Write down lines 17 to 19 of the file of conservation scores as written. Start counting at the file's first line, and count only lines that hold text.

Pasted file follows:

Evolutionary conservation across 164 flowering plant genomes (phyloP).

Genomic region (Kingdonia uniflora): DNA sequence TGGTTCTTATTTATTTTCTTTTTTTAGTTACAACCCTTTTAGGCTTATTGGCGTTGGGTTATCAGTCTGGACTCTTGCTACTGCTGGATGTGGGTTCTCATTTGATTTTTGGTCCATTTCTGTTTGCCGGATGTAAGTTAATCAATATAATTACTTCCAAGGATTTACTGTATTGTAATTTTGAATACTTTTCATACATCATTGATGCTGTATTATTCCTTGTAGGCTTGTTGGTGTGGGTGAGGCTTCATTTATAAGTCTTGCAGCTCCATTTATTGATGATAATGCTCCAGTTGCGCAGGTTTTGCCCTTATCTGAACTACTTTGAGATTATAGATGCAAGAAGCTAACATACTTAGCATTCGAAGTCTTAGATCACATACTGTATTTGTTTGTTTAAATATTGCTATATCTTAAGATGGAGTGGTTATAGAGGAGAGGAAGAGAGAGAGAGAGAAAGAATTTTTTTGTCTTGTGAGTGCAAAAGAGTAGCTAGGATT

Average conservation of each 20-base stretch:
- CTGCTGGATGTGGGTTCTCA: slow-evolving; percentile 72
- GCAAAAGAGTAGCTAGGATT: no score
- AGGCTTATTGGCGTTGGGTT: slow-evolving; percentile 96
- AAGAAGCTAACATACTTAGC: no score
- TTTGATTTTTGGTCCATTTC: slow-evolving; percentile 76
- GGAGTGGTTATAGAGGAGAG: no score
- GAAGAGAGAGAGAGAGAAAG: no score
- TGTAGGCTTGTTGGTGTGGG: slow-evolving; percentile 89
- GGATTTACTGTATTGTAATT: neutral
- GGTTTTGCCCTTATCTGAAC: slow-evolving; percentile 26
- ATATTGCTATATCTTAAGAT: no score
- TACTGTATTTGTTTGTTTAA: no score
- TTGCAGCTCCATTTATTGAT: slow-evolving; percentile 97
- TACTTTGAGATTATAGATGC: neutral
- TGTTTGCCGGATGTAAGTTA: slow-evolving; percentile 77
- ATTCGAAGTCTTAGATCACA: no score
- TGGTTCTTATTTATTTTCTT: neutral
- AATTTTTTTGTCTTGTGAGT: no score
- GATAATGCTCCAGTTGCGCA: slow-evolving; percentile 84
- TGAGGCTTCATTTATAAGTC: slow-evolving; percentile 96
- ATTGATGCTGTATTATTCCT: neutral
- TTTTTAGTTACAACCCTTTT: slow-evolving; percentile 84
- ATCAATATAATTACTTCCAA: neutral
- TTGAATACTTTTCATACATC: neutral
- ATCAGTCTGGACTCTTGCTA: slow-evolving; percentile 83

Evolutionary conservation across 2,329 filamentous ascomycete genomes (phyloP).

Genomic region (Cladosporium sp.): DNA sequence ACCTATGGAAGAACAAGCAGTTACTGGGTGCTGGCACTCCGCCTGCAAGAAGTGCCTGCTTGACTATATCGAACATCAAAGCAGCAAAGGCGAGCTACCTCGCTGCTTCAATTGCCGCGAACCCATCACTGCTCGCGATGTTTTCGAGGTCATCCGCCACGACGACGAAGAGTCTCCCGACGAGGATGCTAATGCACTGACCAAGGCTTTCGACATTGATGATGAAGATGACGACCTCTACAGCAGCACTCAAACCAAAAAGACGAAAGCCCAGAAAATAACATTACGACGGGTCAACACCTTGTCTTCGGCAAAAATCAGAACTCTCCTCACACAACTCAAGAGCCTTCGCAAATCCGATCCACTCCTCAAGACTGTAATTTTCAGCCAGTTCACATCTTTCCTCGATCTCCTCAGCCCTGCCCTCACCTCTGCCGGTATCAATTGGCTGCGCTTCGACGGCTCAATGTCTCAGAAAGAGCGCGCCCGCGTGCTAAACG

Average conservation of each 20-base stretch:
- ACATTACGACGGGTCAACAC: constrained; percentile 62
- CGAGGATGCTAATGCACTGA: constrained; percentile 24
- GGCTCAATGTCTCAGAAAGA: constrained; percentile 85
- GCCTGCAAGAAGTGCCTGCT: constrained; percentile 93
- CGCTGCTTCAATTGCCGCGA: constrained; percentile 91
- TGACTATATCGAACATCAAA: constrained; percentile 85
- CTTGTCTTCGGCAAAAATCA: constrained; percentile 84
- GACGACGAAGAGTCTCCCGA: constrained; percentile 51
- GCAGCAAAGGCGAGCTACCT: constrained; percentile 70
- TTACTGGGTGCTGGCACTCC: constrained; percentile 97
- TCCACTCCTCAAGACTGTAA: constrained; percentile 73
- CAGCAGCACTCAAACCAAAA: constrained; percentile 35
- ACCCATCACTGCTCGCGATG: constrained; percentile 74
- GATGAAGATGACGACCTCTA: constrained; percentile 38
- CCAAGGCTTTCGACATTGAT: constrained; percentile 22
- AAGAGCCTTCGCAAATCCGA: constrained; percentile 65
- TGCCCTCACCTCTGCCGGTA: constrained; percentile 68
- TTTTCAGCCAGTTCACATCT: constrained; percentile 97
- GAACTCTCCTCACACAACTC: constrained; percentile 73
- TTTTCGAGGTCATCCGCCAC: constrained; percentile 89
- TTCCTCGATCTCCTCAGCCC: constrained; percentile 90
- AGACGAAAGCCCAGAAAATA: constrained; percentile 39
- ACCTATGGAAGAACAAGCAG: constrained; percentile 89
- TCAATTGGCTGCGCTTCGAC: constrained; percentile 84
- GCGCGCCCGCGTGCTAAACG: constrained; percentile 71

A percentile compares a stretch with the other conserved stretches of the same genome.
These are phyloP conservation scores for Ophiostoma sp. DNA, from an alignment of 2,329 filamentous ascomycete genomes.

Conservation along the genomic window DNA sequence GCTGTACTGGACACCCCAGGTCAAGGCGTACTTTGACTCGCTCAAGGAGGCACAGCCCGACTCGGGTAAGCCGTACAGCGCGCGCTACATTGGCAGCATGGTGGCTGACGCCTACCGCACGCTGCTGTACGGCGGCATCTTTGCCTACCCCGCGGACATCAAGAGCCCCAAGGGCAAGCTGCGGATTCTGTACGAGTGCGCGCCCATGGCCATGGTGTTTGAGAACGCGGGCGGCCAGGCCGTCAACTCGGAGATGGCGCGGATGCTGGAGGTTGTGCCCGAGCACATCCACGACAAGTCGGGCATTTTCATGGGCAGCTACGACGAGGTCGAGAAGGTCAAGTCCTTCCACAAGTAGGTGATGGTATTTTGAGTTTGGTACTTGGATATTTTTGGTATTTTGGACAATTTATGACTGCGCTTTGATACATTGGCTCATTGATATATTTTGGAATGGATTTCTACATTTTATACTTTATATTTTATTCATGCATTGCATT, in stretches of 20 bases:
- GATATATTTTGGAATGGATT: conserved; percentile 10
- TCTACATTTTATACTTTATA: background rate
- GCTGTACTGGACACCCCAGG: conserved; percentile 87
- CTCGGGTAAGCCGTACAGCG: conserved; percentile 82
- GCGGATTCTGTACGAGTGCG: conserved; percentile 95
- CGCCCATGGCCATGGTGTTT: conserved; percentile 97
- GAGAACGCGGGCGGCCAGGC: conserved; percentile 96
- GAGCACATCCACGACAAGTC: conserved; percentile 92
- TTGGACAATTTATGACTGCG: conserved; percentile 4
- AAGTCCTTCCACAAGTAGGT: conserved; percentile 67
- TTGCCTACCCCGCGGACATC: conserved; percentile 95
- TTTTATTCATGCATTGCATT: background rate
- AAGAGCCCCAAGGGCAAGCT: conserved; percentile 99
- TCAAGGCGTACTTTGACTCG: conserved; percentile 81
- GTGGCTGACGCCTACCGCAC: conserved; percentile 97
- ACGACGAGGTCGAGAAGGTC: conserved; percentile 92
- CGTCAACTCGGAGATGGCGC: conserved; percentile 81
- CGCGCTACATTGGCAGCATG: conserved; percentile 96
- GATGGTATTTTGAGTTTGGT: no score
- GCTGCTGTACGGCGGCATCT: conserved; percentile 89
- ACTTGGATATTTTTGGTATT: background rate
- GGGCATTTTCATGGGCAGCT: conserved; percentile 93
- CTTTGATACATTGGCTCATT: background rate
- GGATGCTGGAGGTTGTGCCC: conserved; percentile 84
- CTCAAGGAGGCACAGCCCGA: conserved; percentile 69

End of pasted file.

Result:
- TACTTTGAGATTATAGATGC: neutral
- TGTTTGCCGGATGTAAGTTA: slow-evolving; percentile 77
- ATTCGAAGTCTTAGATCACA: no score